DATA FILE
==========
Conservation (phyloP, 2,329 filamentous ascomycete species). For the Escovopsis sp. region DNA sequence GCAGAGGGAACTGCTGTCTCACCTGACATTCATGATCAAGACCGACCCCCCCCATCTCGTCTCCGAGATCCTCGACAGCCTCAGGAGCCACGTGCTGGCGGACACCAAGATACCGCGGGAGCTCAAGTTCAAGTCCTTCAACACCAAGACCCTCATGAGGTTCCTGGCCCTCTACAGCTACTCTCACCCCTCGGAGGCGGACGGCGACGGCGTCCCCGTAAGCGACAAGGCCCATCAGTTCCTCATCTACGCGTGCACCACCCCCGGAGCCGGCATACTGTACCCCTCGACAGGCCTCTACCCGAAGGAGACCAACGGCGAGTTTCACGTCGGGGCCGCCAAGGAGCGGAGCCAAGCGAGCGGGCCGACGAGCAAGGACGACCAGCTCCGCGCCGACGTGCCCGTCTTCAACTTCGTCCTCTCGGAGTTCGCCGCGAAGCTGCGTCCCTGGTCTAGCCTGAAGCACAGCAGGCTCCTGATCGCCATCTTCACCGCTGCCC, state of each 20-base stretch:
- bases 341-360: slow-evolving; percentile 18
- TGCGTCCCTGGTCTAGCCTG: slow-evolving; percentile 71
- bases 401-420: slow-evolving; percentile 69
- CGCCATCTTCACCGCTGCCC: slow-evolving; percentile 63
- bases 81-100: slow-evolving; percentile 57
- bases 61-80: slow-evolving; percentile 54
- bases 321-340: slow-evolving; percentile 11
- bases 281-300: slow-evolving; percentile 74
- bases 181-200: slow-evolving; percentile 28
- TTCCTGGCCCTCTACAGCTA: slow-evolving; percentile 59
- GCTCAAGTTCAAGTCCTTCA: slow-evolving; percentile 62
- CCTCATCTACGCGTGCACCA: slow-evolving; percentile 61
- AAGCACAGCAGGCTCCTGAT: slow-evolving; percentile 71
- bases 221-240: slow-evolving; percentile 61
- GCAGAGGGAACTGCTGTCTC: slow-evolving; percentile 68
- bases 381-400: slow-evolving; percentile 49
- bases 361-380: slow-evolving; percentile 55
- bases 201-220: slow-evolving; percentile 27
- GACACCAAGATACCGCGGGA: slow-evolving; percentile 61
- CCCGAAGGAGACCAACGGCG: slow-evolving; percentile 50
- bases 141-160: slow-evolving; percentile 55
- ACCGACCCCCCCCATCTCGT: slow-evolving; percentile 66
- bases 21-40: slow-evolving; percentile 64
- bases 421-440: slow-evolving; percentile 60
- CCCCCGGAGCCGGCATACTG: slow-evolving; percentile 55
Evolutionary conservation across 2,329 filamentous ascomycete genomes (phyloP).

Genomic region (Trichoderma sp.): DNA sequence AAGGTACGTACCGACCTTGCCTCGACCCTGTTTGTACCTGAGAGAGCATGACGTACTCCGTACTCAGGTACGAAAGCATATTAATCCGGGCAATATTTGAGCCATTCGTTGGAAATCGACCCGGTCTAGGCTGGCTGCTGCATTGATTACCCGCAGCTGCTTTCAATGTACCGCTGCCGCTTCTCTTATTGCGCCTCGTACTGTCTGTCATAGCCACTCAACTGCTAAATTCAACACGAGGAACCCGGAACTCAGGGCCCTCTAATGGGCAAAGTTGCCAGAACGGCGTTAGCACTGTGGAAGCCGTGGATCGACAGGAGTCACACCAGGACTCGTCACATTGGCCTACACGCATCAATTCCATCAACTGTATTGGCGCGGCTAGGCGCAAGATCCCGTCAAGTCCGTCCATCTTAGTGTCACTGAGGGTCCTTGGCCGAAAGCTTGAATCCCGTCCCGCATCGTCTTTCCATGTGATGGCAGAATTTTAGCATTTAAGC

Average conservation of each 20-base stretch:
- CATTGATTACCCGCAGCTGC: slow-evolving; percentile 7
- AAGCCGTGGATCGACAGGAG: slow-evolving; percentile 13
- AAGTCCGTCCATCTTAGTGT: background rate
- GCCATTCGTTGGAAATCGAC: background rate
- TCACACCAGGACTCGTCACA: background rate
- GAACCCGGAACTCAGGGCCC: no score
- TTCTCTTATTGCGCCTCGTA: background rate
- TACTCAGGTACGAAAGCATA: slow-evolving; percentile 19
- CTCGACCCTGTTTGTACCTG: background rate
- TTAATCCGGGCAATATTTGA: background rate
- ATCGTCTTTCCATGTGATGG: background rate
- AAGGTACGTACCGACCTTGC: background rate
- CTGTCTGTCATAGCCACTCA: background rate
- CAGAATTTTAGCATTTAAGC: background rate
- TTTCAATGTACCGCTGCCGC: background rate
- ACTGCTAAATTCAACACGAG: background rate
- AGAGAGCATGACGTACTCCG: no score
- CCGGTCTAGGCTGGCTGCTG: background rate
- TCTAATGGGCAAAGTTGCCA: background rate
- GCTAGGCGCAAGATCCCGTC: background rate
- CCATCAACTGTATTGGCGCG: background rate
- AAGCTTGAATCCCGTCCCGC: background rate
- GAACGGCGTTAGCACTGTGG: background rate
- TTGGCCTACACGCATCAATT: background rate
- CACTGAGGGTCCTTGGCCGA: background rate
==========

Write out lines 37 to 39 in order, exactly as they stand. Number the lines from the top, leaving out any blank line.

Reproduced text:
- TACTCAGGTACGAAAGCATA: slow-evolving; percentile 19
- CTCGACCCTGTTTGTACCTG: background rate
- TTAATCCGGGCAATATTTGA: background rate